When the accelerated or blastic phase of CML occurs, an affected individual may experience severe weight loss, high fever, bone pain, enlargement of the liver and spleen, pain in the joints (arthralgia), , and hemorrhages appearing as patches of purplish discoloration on the skin and mucous membranes.


The exact cause of CML is not known. Blood samples of patients with CML show the presence of abnormal cells that reproduce more rapidly than normal cells. Ninety percent of these neoplastic cells show a consistent rearrangement of chromosomes. This rearrangement is the result of a transfer of genetic material from chromosome 22 to chromosome 9 and vice versa. As a result of this transference, chromosome 22 ends up shorter than normal. This shortened chromosome is known as the Philadelphia chromosome, and is present in the blood cells of 90% of people with CML. Formation of the Philadelphia chromosome results in a fused gene, called BCR-ABL. This gene contains instructions that make the disease blood cells produce far too much of a protein called tyrosine kinase. This protein causes the cancer by allowing the diseased blood cells to grow out of control.

Family history is not a risk factor for CML. The chromosome rearrangement resulting in the Philadelphia chromosome is believed to be acquired, meaning it develops after birth.

It is believed that in some cases, excessive exposure to radiation increases an individual's chances of developing the disease.

Affected Populations

CML is slightly more prevalent in males than in females. It may occur at any age, but predominately affects people in their 40s and 50s. There are more than 4,000 new cases of the 30,000 new cases of leukemia, diagnosed each year. There is an increased incidence rate of CML among people who have been exposed to radiation, such as the survivors of the atomic bombs dropped in Nagasaki and Hiroshima.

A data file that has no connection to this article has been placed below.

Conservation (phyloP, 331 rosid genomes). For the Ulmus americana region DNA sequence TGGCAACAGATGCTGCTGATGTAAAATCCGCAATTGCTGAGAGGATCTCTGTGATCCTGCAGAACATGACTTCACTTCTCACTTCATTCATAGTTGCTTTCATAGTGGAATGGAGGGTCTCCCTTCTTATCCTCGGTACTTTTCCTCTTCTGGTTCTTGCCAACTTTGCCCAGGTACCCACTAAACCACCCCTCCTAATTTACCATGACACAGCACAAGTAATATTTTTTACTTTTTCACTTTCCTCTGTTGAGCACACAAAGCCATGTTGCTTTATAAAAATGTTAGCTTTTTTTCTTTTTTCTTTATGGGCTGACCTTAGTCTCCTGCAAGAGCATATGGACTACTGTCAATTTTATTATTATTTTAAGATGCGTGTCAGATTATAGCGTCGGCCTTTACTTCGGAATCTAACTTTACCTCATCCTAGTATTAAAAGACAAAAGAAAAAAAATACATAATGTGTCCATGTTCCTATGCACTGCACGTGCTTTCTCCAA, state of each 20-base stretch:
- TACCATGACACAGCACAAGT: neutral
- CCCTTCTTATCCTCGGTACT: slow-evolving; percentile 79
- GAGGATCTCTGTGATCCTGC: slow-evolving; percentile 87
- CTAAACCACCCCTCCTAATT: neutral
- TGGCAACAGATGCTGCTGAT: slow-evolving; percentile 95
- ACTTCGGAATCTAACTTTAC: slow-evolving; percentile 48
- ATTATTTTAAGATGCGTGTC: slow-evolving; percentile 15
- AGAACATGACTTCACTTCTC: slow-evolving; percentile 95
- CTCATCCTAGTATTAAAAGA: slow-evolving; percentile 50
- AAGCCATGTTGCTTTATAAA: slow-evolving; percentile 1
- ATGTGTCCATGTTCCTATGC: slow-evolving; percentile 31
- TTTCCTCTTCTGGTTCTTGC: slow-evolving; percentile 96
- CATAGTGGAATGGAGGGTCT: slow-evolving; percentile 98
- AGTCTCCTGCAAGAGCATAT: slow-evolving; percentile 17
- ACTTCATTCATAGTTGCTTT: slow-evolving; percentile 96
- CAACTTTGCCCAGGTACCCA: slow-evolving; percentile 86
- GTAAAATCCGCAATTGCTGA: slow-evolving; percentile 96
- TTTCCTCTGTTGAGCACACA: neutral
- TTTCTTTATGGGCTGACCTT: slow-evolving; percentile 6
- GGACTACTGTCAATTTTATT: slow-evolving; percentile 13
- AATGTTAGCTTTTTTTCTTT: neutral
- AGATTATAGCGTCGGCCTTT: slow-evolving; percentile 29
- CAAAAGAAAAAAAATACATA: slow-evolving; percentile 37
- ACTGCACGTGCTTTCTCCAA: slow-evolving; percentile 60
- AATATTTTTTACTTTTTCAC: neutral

Although very rare in young patients, ages 20-29, CML may present itself in a more aggressive form, such as the accelerated phase or the blastic phase.

Standard Therapies


A diagnosis of CML is made based upon a thorough clinical evaluation, a detailed patient history and a variety of tests including blood tests, bone marrow examination, and chromosome analysis.

Routine blood tests may reveal abnormally high levels of white blood cells along with high numbers of immature white blood cells. If this is the case, a complete blood count (CBC) will be conducted. This test can provide a more detailed account of the abnormalities in the blood cells.

A sample of tissue taken from the bone marrow is needed to confirm a diagnosis. In individuals with advanced stage CML, the bone marrow has very little fat and numerous leukemic cells.

A fluorescence in situ hybridization (FISH) analysis and a polymerase chain reaction (PCR) test can identify the Philadelphia chromosome or the fused BCR-ABL gene that results from the chromosome translocation.

Clinical Testing and Work-Up

When treating CML, it is crucial to know what stage of the disease the individual is in. To determine staging, the following tests and procedures may be used: